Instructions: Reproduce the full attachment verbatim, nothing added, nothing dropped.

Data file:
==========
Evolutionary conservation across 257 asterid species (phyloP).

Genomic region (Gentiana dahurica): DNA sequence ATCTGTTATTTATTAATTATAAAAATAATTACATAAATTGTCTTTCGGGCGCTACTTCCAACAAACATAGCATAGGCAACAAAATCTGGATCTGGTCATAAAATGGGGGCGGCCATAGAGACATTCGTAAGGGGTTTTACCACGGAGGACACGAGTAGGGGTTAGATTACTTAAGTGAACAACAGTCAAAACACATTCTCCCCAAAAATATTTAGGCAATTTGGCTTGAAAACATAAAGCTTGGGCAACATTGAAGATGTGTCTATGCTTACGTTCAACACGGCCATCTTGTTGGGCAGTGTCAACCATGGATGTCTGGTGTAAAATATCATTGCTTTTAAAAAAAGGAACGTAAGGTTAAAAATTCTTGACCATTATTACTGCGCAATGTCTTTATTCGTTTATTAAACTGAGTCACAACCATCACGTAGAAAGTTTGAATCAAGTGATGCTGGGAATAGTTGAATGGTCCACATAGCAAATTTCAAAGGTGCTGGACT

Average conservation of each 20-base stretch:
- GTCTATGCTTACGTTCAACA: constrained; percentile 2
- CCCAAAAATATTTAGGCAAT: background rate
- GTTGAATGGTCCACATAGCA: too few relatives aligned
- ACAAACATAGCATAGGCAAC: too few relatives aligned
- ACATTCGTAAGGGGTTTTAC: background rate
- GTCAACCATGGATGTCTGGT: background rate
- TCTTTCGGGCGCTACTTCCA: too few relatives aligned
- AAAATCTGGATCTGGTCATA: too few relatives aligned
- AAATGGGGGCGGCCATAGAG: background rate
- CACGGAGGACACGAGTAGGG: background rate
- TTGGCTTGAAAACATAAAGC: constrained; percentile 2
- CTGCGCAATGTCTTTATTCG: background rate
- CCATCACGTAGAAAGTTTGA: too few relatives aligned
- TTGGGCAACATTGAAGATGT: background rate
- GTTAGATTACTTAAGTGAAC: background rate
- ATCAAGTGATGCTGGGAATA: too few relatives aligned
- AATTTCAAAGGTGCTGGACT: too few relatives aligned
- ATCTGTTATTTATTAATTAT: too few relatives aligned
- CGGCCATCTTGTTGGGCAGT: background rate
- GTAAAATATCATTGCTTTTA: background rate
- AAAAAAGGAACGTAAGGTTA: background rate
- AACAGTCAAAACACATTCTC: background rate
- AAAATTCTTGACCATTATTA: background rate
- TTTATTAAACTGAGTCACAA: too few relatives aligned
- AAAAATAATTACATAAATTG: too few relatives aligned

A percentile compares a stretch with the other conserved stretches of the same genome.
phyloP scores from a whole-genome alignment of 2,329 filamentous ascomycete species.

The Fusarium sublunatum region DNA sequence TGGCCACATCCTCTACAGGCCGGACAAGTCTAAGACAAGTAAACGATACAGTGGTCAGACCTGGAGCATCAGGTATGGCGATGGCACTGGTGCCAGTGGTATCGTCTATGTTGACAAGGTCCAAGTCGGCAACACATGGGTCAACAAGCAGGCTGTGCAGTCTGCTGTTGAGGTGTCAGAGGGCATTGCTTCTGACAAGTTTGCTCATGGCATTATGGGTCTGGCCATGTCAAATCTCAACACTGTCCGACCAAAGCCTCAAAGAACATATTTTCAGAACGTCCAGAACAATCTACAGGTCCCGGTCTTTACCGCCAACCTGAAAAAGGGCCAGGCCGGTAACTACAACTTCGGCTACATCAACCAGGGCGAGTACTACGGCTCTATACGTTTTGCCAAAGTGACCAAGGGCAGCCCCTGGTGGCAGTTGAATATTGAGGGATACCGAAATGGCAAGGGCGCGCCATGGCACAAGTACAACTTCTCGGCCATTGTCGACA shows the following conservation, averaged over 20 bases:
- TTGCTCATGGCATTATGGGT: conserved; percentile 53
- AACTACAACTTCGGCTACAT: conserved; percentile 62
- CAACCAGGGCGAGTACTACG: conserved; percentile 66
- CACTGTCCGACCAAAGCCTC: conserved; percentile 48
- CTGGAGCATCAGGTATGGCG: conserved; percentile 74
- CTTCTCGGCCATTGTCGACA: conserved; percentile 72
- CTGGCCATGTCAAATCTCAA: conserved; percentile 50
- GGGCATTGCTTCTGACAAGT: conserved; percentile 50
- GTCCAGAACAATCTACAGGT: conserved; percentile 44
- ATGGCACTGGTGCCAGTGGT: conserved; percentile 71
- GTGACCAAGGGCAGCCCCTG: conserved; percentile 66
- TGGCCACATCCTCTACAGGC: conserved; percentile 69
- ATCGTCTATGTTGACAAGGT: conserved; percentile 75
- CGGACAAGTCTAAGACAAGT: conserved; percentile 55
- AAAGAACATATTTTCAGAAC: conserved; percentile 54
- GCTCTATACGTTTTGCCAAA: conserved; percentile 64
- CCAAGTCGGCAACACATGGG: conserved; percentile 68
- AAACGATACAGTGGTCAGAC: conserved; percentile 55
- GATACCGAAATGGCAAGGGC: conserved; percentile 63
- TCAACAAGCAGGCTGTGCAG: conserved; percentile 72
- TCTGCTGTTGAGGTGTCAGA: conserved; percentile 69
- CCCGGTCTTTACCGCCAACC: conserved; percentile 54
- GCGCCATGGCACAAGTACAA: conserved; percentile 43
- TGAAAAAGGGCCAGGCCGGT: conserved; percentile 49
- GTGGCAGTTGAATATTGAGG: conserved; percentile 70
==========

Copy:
Evolutionary conservation across 257 asterid species (phyloP).

Genomic region (Gentiana dahurica): DNA sequence ATCTGTTATTTATTAATTATAAAAATAATTACATAAATTGTCTTTCGGGCGCTACTTCCAACAAACATAGCATAGGCAACAAAATCTGGATCTGGTCATAAAATGGGGGCGGCCATAGAGACATTCGTAAGGGGTTTTACCACGGAGGACACGAGTAGGGGTTAGATTACTTAAGTGAACAACAGTCAAAACACATTCTCCCCAAAAATATTTAGGCAATTTGGCTTGAAAACATAAAGCTTGGGCAACATTGAAGATGTGTCTATGCTTACGTTCAACACGGCCATCTTGTTGGGCAGTGTCAACCATGGATGTCTGGTGTAAAATATCATTGCTTTTAAAAAAAGGAACGTAAGGTTAAAAATTCTTGACCATTATTACTGCGCAATGTCTTTATTCGTTTATTAAACTGAGTCACAACCATCACGTAGAAAGTTTGAATCAAGTGATGCTGGGAATAGTTGAATGGTCCACATAGCAAATTTCAAAGGTGCTGGACT

Average conservation of each 20-base stretch:
- GTCTATGCTTACGTTCAACA: constrained; percentile 2
- CCCAAAAATATTTAGGCAAT: background rate
- GTTGAATGGTCCACATAGCA: too few relatives aligned
- ACAAACATAGCATAGGCAAC: too few relatives aligned
- ACATTCGTAAGGGGTTTTAC: background rate
- GTCAACCATGGATGTCTGGT: background rate
- TCTTTCGGGCGCTACTTCCA: too few relatives aligned
- AAAATCTGGATCTGGTCATA: too few relatives aligned
- AAATGGGGGCGGCCATAGAG: background rate
- CACGGAGGACACGAGTAGGG: background rate
- TTGGCTTGAAAACATAAAGC: constrained; percentile 2
- CTGCGCAATGTCTTTATTCG: background rate
- CCATCACGTAGAAAGTTTGA: too few relatives aligned
- TTGGGCAACATTGAAGATGT: background rate
- GTTAGATTACTTAAGTGAAC: background rate
- ATCAAGTGATGCTGGGAATA: too few relatives aligned
- AATTTCAAAGGTGCTGGACT: too few relatives aligned
- ATCTGTTATTTATTAATTAT: too few relatives aligned
- CGGCCATCTTGTTGGGCAGT: background rate
- GTAAAATATCATTGCTTTTA: background rate
- AAAAAAGGAACGTAAGGTTA: background rate
- AACAGTCAAAACACATTCTC: background rate
- AAAATTCTTGACCATTATTA: background rate
- TTTATTAAACTGAGTCACAA: too few relatives aligned
- AAAAATAATTACATAAATTG: too few relatives aligned

A percentile compares a stretch with the other conserved stretches of the same genome.
phyloP scores from a whole-genome alignment of 2,329 filamentous ascomycete species.

The Fusarium sublunatum region DNA sequence TGGCCACATCCTCTACAGGCCGGACAAGTCTAAGACAAGTAAACGATACAGTGGTCAGACCTGGAGCATCAGGTATGGCGATGGCACTGGTGCCAGTGGTATCGTCTATGTTGACAAGGTCCAAGTCGGCAACACATGGGTCAACAAGCAGGCTGTGCAGTCTGCTGTTGAGGTGTCAGAGGGCATTGCTTCTGACAAGTTTGCTCATGGCATTATGGGTCTGGCCATGTCAAATCTCAACACTGTCCGACCAAAGCCTCAAAGAACATATTTTCAGAACGTCCAGAACAATCTACAGGTCCCGGTCTTTACCGCCAACCTGAAAAAGGGCCAGGCCGGTAACTACAACTTCGGCTACATCAACCAGGGCGAGTACTACGGCTCTATACGTTTTGCCAAAGTGACCAAGGGCAGCCCCTGGTGGCAGTTGAATATTGAGGGATACCGAAATGGCAAGGGCGCGCCATGGCACAAGTACAACTTCTCGGCCATTGTCGACA shows the following conservation, averaged over 20 bases:
- TTGCTCATGGCATTATGGGT: conserved; percentile 53
- AACTACAACTTCGGCTACAT: conserved; percentile 62
- CAACCAGGGCGAGTACTACG: conserved; percentile 66
- CACTGTCCGACCAAAGCCTC: conserved; percentile 48
- CTGGAGCATCAGGTATGGCG: conserved; percentile 74
- CTTCTCGGCCATTGTCGACA: conserved; percentile 72
- CTGGCCATGTCAAATCTCAA: conserved; percentile 50
- GGGCATTGCTTCTGACAAGT: conserved; percentile 50
- GTCCAGAACAATCTACAGGT: conserved; percentile 44
- ATGGCACTGGTGCCAGTGGT: conserved; percentile 71
- GTGACCAAGGGCAGCCCCTG: conserved; percentile 66
- TGGCCACATCCTCTACAGGC: conserved; percentile 69
- ATCGTCTATGTTGACAAGGT: conserved; percentile 75
- CGGACAAGTCTAAGACAAGT: conserved; percentile 55
- AAAGAACATATTTTCAGAAC: conserved; percentile 54
- GCTCTATACGTTTTGCCAAA: conserved; percentile 64
- CCAAGTCGGCAACACATGGG: conserved; percentile 68
- AAACGATACAGTGGTCAGAC: conserved; percentile 55
- GATACCGAAATGGCAAGGGC: conserved; percentile 63
- TCAACAAGCAGGCTGTGCAG: conserved; percentile 72
- TCTGCTGTTGAGGTGTCAGA: conserved; percentile 69
- CCCGGTCTTTACCGCCAACC: conserved; percentile 54
- GCGCCATGGCACAAGTACAA: conserved; percentile 43
- TGAAAAAGGGCCAGGCCGGT: conserved; percentile 49
- GTGGCAGTTGAATATTGAGG: conserved; percentile 70